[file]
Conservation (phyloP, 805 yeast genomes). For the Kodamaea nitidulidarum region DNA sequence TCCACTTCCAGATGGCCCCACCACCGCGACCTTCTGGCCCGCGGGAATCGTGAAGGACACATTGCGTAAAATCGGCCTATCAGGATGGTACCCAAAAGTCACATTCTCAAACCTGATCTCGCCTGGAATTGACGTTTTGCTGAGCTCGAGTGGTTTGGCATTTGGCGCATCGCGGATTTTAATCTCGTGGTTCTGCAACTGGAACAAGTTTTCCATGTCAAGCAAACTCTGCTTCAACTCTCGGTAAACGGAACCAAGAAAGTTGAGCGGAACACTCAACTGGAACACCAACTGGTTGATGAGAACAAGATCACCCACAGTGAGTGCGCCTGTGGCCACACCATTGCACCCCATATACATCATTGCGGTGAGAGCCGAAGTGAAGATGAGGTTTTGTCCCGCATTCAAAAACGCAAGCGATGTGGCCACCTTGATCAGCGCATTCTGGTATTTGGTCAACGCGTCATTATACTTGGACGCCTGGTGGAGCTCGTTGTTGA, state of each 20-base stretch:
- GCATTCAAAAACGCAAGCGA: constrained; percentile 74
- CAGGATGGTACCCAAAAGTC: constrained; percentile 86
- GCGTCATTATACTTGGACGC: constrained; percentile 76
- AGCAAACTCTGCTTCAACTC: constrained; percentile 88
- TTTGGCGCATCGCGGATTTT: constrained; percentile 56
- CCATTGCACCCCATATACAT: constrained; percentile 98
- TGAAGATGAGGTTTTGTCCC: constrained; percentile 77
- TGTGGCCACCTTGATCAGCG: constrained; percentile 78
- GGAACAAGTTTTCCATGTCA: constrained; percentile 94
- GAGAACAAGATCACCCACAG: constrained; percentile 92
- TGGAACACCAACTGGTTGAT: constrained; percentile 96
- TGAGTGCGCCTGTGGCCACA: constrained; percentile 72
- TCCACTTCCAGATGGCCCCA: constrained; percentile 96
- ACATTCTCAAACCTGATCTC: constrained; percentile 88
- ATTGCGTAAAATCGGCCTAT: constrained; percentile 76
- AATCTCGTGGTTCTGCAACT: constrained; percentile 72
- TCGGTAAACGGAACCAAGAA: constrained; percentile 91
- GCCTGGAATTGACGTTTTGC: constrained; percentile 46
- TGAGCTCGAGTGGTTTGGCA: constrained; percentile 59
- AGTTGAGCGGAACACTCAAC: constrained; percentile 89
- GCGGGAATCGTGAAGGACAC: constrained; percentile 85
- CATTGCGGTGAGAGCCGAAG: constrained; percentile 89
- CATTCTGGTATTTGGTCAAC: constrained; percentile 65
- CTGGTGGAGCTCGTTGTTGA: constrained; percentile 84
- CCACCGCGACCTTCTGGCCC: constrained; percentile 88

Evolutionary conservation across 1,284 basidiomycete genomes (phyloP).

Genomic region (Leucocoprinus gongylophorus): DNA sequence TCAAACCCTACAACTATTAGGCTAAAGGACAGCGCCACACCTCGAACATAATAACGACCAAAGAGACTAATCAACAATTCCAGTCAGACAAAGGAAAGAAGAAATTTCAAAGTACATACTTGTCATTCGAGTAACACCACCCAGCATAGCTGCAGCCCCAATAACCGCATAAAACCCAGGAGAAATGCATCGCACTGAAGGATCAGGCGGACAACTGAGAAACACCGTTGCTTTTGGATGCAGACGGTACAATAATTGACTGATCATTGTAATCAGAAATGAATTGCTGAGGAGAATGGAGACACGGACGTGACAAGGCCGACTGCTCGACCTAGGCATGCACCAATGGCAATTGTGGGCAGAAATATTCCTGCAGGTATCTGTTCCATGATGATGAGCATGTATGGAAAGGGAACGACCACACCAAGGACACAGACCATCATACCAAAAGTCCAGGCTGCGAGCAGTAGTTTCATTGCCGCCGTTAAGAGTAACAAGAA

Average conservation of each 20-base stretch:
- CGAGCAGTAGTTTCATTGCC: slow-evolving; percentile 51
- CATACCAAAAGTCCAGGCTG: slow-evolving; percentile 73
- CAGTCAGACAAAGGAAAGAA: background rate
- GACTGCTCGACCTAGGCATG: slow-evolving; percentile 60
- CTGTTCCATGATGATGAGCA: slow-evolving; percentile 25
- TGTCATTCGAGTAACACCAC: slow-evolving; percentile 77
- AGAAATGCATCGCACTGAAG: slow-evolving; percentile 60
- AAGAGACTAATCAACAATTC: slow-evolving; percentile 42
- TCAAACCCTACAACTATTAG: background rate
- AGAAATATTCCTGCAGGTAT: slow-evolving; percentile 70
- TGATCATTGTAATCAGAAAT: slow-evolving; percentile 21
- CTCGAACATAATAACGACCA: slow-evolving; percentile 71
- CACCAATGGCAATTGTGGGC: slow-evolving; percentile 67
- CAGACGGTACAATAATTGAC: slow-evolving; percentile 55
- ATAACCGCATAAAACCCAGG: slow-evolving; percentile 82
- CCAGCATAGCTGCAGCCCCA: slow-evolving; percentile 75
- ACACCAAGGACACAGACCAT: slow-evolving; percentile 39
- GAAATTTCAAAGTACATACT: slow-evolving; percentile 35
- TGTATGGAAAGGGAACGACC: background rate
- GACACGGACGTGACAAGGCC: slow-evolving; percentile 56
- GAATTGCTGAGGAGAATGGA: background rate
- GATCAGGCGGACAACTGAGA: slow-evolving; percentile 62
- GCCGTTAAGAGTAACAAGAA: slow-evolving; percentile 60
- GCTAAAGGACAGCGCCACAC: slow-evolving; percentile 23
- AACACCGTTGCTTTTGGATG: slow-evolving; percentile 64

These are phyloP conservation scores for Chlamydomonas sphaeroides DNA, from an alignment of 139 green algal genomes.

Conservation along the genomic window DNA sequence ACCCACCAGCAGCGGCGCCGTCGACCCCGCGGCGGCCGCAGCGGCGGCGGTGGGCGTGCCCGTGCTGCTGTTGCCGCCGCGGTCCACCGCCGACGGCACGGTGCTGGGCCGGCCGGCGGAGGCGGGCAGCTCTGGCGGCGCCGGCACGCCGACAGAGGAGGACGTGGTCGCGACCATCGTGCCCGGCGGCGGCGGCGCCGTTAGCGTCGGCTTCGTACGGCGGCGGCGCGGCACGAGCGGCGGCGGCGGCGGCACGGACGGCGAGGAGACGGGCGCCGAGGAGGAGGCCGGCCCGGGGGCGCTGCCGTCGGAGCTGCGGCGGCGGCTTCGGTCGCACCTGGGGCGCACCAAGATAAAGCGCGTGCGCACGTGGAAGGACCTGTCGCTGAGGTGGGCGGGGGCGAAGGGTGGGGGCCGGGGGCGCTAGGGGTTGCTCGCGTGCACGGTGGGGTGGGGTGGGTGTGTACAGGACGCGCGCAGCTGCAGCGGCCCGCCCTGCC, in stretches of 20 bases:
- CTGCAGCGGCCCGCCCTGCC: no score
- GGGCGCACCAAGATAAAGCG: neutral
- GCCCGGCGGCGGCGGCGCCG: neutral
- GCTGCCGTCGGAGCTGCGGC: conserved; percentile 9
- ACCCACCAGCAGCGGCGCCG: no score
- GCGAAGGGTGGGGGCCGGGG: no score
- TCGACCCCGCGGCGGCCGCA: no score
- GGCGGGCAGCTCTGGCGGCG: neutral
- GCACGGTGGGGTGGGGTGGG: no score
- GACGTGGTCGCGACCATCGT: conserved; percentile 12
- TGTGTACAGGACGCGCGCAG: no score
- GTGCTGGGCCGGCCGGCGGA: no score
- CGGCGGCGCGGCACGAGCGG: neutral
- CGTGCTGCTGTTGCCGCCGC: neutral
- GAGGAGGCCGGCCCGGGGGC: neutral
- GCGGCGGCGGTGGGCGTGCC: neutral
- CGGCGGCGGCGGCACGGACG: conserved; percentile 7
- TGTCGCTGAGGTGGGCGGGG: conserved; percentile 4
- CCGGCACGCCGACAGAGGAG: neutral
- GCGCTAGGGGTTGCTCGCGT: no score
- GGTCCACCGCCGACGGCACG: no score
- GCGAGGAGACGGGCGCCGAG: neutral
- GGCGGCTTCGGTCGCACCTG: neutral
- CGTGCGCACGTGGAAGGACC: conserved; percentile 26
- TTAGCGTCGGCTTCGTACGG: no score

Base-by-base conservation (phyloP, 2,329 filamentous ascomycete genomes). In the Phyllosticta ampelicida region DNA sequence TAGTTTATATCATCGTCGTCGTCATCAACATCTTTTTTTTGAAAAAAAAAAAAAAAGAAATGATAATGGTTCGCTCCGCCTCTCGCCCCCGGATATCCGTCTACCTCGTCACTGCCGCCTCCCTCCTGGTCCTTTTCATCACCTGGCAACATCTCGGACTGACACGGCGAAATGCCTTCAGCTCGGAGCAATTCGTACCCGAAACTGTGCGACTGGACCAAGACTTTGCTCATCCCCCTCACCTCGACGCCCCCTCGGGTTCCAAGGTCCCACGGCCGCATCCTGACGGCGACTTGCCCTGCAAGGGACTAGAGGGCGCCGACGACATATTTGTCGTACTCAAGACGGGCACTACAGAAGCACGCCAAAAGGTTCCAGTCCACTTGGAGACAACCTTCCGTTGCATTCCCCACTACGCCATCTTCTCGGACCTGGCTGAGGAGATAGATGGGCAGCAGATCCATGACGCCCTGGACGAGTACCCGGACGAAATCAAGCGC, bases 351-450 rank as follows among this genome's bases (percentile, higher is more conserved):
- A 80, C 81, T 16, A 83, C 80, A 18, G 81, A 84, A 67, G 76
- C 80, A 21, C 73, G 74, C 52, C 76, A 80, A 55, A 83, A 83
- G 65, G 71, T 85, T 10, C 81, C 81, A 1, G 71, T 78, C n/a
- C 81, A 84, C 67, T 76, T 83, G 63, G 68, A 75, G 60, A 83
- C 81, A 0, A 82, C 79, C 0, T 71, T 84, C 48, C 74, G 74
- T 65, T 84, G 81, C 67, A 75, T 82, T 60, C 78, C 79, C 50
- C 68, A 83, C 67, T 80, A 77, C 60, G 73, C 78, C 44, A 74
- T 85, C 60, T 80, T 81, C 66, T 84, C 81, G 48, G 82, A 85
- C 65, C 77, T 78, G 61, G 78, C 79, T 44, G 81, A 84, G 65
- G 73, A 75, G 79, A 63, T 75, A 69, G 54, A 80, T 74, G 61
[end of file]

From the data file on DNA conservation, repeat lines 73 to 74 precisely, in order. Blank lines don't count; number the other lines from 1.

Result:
- CGGCGGCGGCGGCACGGACG: conserved; percentile 7
- TGTCGCTGAGGTGGGCGGGG: conserved; percentile 4